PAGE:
#1 Start Your Day the Right Way
You might be working remotely from home, but you’re still going to work. Get dressed, eat breakfast and head to your dedicated workspace. Where you work matters. Even if you don’t head to a separate room for work, it should feel like a separate space.
If possible, work at a desk or table and not from your sofa. Make your working space comfortable. It should have good lighting and be away from as many distractions as possible. Try to make sure you have a suitably supportive chair.
It’s not just you who might need to adjust to you working from home. Set some ground rules for others in the house when you’re working. Pets and family members can be distracting.
#2 Establish a Routine
Start your day as close to the way you do in the office. If you usually start by making a coffee or filling your water bottle up, keep doing it. Use skype messaging or pick up the phone to say good morning to your team members.
Take the regular breaks you would normally take. Just as in the office, you should stop regularly to move about, grab a drink or have a quick chat with someone. To ensure you do this, it’s a good idea to set yourself an alarm as a reminder.
Having clear guidelines for when to work and when to call it a day will help maintain a work-life balance. Working remotely from home can blur the lines between personal and professional, so make sure those boundaries stay up.
Plan your day’s tasks to help you keep on track. Try to schedule your working day, as this will help to maintain a work-life balance. Try to start and finish the day on time.
#3 Maximise Communication
When you work remotely communication vital. Be present online and over-communicate if needs be. Remember, you no longer have office chit-chat to keep in up to date with what your team members are working on, so make sure those conversations are still happening and happen regularly.
Make time in meetings or set aside a specific time for a social chat. Please ensure you involve everyone and not leave anyone out of these conversations. It is easy to keep in contact with your favourite ‘work-buddies’ but remember, ‘you are part of a team’ and it is everyone’s responsibility to not to let silos build up. It’s an idea to set up quick ‘coffee meetings’ with all members of your team so you don’t lose contact with anyone. Use the chat option in Teams/Skype to keep in touch with your colleagues throughout the day. You need to communicate more not less if you are working alone.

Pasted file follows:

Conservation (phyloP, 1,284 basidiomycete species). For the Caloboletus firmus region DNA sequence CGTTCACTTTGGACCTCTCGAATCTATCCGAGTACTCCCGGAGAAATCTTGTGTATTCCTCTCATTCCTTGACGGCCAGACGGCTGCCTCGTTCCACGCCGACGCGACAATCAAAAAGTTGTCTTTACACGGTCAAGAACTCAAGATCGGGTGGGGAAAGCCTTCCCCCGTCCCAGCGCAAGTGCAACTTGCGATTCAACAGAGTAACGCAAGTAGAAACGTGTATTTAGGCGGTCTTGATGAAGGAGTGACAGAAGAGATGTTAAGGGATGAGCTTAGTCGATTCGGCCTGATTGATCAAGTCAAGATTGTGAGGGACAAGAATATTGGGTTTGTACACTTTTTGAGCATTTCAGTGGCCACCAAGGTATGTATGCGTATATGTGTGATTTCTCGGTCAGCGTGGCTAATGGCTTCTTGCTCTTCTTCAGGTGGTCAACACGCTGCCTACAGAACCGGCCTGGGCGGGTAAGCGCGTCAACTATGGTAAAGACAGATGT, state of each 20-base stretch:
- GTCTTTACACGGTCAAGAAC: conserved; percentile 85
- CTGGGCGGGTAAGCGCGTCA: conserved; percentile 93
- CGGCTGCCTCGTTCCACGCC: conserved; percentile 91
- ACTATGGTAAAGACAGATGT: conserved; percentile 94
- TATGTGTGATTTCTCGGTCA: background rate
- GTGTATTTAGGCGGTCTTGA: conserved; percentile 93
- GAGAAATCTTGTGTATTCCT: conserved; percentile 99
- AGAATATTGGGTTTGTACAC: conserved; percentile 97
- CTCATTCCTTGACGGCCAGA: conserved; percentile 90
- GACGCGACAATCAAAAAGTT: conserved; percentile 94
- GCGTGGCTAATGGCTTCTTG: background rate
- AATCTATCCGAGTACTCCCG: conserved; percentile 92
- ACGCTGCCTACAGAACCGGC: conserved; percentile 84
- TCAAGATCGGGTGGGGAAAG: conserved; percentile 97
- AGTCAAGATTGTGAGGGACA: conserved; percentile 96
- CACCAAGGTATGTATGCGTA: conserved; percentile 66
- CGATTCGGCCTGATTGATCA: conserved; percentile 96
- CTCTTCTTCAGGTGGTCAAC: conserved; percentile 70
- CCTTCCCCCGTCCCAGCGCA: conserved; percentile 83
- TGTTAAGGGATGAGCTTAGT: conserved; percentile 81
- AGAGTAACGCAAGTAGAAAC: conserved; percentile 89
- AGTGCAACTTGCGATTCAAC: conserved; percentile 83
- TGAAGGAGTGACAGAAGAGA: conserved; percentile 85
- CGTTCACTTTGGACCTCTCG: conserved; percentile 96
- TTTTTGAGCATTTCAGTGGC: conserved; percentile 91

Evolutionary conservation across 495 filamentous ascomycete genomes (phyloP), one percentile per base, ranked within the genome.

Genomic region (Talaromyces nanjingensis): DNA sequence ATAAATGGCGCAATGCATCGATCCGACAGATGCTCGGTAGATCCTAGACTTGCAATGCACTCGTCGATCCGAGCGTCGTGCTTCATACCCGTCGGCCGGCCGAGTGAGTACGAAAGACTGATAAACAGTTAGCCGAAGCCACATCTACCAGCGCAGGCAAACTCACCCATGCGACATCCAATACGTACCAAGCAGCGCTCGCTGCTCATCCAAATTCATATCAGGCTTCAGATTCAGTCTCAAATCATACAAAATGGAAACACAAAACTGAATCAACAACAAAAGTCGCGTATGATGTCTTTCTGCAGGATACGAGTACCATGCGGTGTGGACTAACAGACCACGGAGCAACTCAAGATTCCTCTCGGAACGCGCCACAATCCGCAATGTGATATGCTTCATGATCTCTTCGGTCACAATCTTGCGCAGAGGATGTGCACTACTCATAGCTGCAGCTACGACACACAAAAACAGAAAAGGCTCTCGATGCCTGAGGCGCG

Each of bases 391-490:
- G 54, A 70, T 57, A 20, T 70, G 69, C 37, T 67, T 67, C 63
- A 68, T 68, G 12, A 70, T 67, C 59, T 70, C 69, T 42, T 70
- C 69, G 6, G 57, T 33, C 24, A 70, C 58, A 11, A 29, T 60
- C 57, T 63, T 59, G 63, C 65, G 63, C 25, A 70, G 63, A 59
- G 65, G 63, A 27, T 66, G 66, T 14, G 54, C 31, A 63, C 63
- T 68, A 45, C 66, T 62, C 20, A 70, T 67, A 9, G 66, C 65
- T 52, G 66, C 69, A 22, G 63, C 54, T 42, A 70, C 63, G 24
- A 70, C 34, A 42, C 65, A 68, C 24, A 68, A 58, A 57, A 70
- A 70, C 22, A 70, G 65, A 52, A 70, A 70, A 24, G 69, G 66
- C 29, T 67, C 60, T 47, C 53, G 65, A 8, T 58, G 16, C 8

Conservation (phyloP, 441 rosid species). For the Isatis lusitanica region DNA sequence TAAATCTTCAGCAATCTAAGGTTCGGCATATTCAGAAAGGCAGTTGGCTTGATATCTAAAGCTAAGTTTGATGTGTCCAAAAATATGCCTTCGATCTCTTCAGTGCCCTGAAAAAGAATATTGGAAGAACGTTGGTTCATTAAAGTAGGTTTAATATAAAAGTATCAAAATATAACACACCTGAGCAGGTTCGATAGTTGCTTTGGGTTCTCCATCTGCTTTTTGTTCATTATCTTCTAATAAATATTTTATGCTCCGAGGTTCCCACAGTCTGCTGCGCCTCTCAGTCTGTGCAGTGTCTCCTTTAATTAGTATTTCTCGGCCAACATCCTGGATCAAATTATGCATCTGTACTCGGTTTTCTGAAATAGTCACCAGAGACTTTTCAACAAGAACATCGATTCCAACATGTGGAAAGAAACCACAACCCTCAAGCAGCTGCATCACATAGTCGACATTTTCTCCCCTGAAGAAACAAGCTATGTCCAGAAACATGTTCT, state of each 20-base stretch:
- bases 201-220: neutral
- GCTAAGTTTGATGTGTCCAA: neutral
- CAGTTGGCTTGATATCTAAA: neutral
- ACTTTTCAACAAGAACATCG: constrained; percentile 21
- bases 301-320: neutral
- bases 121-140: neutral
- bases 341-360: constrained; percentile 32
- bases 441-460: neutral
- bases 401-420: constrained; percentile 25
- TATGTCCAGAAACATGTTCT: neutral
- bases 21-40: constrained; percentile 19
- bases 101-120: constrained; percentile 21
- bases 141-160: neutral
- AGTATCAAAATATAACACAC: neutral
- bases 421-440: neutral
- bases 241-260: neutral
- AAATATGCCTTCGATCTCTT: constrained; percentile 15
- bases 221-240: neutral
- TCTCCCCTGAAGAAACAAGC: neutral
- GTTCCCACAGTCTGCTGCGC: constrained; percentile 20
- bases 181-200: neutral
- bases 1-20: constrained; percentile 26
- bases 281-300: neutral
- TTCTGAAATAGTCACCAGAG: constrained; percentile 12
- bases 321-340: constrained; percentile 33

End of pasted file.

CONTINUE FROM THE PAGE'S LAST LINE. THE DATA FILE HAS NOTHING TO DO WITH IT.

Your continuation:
Show your face – Use your video when on a Teams call – this helps us to stay connected and can make working remotely feel less isolating. It will help you to engage more on calls too
#4 Practise Good Etiquette in Virtual Meetings
During virtual meetings we ask people to be respectful and collaborative by following the guidelines below:
- Always be on time and sign in a few minutes before the meeting begins.
- Respect each other by fully concentrating on the discussion at hand: Turn off notifications, put your phone on silent, and close down any work open on your screen unless it is needed for the meeting.
- Mute yourself when others are talking to avoid interrupting them. If you are unsure ‘when’ is the right time to speak, try using the ‘hands up’ button. This will indicate to the chair you have something to add.
- Most importantly, fully participate and feed into discussions.
#5 Prioritise Your Wellbeing
Eat well – try to eat a healthy lunch. It’s easy to snack when you are at home. Try to eat as you would at work.
As many of us walk or cycle as part of our commute to the office, we should consider this reduction in exercise time and think of new ways of replacing that exercise time. Have you space at home to work out, maybe get into the garden and also get some fresh air. At very least, open a window and get some fresh air as often as you can.
Looking after our mental health is equally important. Keep in contact with friends and family, find ways of connecting with your team-mates or your line manager.
#6 Be Transparent and Keep an Open Dialogue
Keep close contact with your line manager. This is not about ‘micro-management’, it’s about keeping your manager up-to-date, which in turn will help them understand any challenges you may have and if you need any support.
Make sure you have clear objectives and fully understand your manager’s expectations whilst you are working remotely at home. If you find yourself overwhelmed with work or your ‘to-do list’ is running low – speak to your line manager. In the long run, it’s better to let them know early rather than they discover it later.
#7 Managing New Technology and Systems
If you have any IT or AV issues, please inform the IT helpdesk or AV team as early as possible. Both teams will be extremely busy at the moment, however, they will help as soon as they can. Its also best if you let your line manager know so they may adjust your workload if necessary.